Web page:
So, while Attackerman’s in Afghanistan, I’ll be chipping in as a guestblogger over at his pseudonymous blog. If I can defeat the evil Comcast internet-giving box tomorrow, I should be back to form; but I’ll be posting both there and here as the DSL gods allow. First post is up, on David Sanger’s piece in the NYT.
Amitai Etzioni has an article up at TNR, “Unshackle the Troops“, that I would really like to read if TNR wasn’t behind a bloody paywall.
H-War and Edge of the American West are ramping up for another Military History Carnival. Maybe I will actually have the time to finish the post I was working on for the last one. (ha.)
Aaron Ellis’ takedown of Melanie Phillips was a tour de force. Of the many things one could say about David Cameron, his lack of foreign policy credentials are not particularly salty.
I’m out with a buddy a while back. We’re talking about brands of beer. He hears a car backfire, and suddenly he’s scanning ridgelines. He’s not here anymore. He’s all the way in Afghanistan, and he takes me halfway back to Iraq with him. I think about saying something, telling him that he’s here, not there. That I’m with him. That everything is okay. But that would be the wrong thing to say. A couple of minutes pass as we walk. He keeps scanning, I just stay by him. After that, we go back to talking about beer. We don’t mention anything about the event.
A couple of days later we’re walking along and he says “you know, I really freaked out the other day.” I tell him that I know, and I was right there with him. That’s all that needs to be said. He knows my story. We don’t need any elaborate cathartic rituals or long discussions about it. It’s no different than strapping on armor and walking outside the wire. I trusted him to be able to take care of himself, and he trusted me to catch him the moment he couldn’t. We’re Ranger buddies, not baby-sitters. Giving him dignity and letting him fight the battle on his own is just as important as helping him get up when he gets knocked down.
A handful of links:
- Paul McCleary has a good article on the Afghan NCOP and police forces: “And generally speaking,” [Ward] added, “when they’re partnered, we see the right kinds of behavior.” But the question is: what happens when they’re not partnered? Good question.
- The NYT At War blog reviews reports on Afghan opinion polls. According to the findings, corruption remains the third-biggest concern to Afghans, following security and unemployment. One in seven adults experienced direct bribery in the past two years. The total of bribes paid by Afghans in 2009 added to roughly $1 billion, almost double the amount in 2007. The average bribe paid was $156. There are some nice charts, as well. How on earth does an average Afghan have $156 to burn on a bribe?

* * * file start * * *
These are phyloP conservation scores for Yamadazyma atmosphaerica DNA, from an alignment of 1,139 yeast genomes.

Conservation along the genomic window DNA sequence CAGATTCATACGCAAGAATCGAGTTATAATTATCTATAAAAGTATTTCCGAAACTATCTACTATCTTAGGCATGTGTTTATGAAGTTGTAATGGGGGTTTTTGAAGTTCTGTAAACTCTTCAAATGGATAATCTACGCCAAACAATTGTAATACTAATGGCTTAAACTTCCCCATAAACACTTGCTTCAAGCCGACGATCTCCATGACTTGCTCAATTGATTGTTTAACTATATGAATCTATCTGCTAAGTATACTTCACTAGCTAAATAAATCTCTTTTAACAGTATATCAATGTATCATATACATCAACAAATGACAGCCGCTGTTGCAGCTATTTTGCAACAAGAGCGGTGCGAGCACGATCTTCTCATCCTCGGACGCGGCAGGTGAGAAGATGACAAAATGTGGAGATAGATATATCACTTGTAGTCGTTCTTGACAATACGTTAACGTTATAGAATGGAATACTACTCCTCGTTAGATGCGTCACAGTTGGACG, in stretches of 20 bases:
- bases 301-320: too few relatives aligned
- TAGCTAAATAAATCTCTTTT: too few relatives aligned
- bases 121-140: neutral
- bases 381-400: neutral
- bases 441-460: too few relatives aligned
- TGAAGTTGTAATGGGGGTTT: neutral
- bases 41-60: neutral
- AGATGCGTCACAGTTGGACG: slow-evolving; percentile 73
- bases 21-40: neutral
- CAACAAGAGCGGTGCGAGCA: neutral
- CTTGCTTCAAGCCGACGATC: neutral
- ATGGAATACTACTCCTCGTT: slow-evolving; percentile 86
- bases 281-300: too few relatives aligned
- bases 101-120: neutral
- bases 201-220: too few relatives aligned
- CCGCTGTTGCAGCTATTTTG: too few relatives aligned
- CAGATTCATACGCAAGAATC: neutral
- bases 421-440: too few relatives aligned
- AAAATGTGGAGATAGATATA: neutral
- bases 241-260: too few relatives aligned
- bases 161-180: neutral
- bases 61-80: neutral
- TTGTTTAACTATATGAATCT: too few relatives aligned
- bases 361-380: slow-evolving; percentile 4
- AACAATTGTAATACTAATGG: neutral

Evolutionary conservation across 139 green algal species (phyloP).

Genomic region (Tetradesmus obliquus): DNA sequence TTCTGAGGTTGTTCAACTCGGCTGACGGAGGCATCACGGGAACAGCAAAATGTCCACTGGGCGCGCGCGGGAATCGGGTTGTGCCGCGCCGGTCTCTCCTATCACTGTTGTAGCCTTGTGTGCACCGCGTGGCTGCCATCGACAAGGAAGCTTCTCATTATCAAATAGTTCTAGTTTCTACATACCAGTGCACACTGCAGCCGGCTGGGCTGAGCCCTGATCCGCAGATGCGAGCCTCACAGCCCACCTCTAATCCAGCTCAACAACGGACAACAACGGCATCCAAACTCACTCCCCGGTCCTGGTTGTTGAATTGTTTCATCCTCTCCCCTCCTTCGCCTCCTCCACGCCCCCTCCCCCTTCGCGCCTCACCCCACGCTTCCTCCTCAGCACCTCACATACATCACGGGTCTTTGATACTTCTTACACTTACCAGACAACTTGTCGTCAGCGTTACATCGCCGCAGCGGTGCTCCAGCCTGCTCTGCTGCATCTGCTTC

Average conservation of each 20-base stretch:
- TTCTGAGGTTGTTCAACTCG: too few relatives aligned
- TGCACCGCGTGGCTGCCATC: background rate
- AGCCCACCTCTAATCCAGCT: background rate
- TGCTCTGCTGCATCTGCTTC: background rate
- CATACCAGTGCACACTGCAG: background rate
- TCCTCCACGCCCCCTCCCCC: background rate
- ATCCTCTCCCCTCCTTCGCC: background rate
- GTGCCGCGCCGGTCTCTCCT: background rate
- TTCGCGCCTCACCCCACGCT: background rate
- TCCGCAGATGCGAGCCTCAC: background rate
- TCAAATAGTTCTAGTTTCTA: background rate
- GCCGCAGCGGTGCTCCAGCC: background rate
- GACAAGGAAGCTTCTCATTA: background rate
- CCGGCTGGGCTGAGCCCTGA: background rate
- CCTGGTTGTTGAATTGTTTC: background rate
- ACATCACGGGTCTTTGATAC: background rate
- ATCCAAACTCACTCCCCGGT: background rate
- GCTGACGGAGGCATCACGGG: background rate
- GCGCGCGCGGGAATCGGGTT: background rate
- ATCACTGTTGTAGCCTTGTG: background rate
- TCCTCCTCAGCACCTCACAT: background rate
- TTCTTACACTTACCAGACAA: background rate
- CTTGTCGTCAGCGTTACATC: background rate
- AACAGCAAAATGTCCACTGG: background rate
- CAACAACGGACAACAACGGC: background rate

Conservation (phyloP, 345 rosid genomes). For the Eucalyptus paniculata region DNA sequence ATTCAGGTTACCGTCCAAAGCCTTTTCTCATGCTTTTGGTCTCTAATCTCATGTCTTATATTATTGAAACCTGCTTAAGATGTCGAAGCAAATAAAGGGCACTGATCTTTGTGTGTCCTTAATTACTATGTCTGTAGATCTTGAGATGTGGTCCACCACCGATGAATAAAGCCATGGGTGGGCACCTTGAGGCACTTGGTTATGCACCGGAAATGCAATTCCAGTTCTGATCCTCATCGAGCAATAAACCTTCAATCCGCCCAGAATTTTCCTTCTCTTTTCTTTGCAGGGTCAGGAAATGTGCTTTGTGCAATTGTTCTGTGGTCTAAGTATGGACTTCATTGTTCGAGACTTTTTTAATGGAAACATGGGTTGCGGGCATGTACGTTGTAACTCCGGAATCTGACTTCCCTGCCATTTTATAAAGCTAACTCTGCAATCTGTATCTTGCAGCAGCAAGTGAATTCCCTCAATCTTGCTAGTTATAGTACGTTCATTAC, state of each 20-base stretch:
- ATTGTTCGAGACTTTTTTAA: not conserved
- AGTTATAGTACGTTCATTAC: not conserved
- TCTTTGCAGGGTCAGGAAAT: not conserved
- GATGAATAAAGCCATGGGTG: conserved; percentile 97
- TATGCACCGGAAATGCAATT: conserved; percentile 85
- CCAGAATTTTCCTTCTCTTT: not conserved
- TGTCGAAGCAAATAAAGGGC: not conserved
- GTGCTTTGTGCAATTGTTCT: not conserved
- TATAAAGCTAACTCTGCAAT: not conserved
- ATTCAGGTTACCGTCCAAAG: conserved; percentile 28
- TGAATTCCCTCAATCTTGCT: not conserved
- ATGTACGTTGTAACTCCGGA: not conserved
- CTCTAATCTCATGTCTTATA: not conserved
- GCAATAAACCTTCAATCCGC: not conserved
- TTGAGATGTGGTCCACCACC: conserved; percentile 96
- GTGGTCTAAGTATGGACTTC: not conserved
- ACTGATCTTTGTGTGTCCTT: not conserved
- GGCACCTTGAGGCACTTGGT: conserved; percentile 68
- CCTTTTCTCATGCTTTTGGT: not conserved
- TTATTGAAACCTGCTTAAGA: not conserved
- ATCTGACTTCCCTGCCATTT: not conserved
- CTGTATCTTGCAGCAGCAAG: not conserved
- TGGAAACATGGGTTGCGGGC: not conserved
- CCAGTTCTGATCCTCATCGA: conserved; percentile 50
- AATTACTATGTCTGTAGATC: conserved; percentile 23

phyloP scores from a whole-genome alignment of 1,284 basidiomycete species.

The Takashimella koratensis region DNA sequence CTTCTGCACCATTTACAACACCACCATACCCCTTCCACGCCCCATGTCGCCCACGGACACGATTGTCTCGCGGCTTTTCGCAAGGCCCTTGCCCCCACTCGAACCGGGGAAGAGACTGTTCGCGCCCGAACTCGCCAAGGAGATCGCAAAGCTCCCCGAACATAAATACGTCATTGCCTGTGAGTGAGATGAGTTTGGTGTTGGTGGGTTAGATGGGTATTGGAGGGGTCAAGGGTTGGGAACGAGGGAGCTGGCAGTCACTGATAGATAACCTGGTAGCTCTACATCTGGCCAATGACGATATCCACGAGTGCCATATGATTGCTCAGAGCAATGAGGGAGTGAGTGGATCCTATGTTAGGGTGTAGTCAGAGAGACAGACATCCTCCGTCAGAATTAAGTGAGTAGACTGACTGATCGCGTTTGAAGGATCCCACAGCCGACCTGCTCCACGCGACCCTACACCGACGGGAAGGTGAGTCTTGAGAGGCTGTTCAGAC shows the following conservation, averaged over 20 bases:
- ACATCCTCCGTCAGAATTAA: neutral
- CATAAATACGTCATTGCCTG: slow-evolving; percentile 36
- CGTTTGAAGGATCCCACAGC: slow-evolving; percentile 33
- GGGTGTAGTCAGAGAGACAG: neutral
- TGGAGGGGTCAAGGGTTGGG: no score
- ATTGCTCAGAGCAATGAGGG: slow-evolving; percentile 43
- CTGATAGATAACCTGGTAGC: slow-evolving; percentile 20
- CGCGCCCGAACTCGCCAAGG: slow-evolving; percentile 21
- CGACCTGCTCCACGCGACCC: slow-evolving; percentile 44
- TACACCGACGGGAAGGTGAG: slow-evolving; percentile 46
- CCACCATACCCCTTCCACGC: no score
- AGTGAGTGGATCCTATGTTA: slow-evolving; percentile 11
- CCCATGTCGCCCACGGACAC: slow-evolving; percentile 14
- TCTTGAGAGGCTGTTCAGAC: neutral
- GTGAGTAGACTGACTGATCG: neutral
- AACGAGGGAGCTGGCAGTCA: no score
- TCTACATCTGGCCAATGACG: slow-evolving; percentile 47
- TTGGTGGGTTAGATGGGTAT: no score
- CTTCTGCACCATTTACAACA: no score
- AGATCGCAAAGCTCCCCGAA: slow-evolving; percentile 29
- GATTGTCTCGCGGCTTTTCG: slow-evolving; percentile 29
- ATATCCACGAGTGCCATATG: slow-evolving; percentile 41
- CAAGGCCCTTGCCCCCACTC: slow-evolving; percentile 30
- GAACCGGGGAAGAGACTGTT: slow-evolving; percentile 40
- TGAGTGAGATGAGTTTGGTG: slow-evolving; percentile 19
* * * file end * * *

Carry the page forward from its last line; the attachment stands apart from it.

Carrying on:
- The Big Picture covers Afghanistan, June 2010. Quite frankly the best photojournalism column around. This gets my pick, though there are some truly awe-striking photos in this collection. There are at least three or four of Afghan girls and women, as well.
- MikeF (hi Mike!) started a robust discussion of David Kilcullen’s Counterinsurgency at Small Wars Council worth your time; he very kindly posted links to Starbuck’s review and my own. Now that I’m a bit removed from my initial reactions to the book, I do think it has merit, certainly as an introduction to counterinsurgency as a practical concept and as a handy portable version of the doctrine, such as it is. I’m doing a re-read of “The Accidental Guerilla” at the moment, and I do think it’s interesting to see how Kilcullen’s ideas have shifted over time, as he’s gained more insight and experience. Still, as a whole book I do think it has some structural flaws. Well worth the $15 (₤10).
- And also, h/t Starbuck for Bing West’s review of Counterinsurgency at the National Interest. I particularly liked this line: Stack plays Thomas Hobbes to Kilcullen’s John Locke. Very well put.
- If you were as baffled by this whole Dave Weigel-getting-fired business as I was, check out this Diavlog with the man in question. (H/t Ackerman.)
- CHUP on the burqa ban and fear. Such policies and practices, regardless if it means banning the burqa or banning criticism of it, are ultimately unproductive because it further polarizes the debate rather than resolving any of its underlying issues. Good discussion in the comments.
- As you all surely know, Mattis is for CENTCOM which is an excellent power shuffle around the board. One might think his pass over for Commandant was orchestrated to get him into CENTCOM, if one was a particularly twitchy conspiracy theorist. Which I am not. For more on Mattis, AFJ has excerpts from Tom Ricks’ “Fiasco” available for ungated reading.
- Paul Staniland recently did a guest post series at the Monkey Cage on how counterinsurgencies end. I wish they were all linked together, but if you have the time its worth poking around for them all.
- Embedistan, also on the At War blog.